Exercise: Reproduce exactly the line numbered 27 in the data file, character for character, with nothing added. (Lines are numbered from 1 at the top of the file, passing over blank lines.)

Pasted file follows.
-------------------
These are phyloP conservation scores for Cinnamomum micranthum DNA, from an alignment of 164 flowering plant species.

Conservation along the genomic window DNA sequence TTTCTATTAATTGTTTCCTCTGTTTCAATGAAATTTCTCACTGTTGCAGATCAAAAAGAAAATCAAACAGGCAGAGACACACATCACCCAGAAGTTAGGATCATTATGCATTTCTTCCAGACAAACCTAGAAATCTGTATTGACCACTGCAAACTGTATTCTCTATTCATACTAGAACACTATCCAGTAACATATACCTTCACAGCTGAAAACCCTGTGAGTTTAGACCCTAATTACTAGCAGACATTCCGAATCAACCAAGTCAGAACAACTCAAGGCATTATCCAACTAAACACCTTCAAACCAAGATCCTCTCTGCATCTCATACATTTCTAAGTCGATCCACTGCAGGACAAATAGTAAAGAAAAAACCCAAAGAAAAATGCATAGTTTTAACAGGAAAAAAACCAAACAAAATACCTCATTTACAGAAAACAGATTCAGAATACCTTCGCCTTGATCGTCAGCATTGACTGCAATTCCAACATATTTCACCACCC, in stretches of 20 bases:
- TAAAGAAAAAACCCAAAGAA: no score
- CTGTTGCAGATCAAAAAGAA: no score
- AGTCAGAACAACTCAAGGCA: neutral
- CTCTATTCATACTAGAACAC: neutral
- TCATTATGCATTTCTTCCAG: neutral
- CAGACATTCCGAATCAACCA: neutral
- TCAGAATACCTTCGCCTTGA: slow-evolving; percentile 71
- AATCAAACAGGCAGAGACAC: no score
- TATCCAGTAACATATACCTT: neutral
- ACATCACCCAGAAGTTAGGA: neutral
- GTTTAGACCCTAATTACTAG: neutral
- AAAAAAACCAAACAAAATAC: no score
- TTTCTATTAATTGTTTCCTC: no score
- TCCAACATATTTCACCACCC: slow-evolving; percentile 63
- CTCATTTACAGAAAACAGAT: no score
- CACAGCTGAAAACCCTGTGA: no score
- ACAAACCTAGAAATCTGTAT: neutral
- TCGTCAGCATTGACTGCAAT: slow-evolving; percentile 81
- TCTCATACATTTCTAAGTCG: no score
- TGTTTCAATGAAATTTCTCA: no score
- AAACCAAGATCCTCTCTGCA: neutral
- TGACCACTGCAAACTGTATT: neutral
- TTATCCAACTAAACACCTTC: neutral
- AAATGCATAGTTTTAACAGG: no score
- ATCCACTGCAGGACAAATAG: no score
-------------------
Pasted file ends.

- ATCCACTGCAGGACAAATAG: no score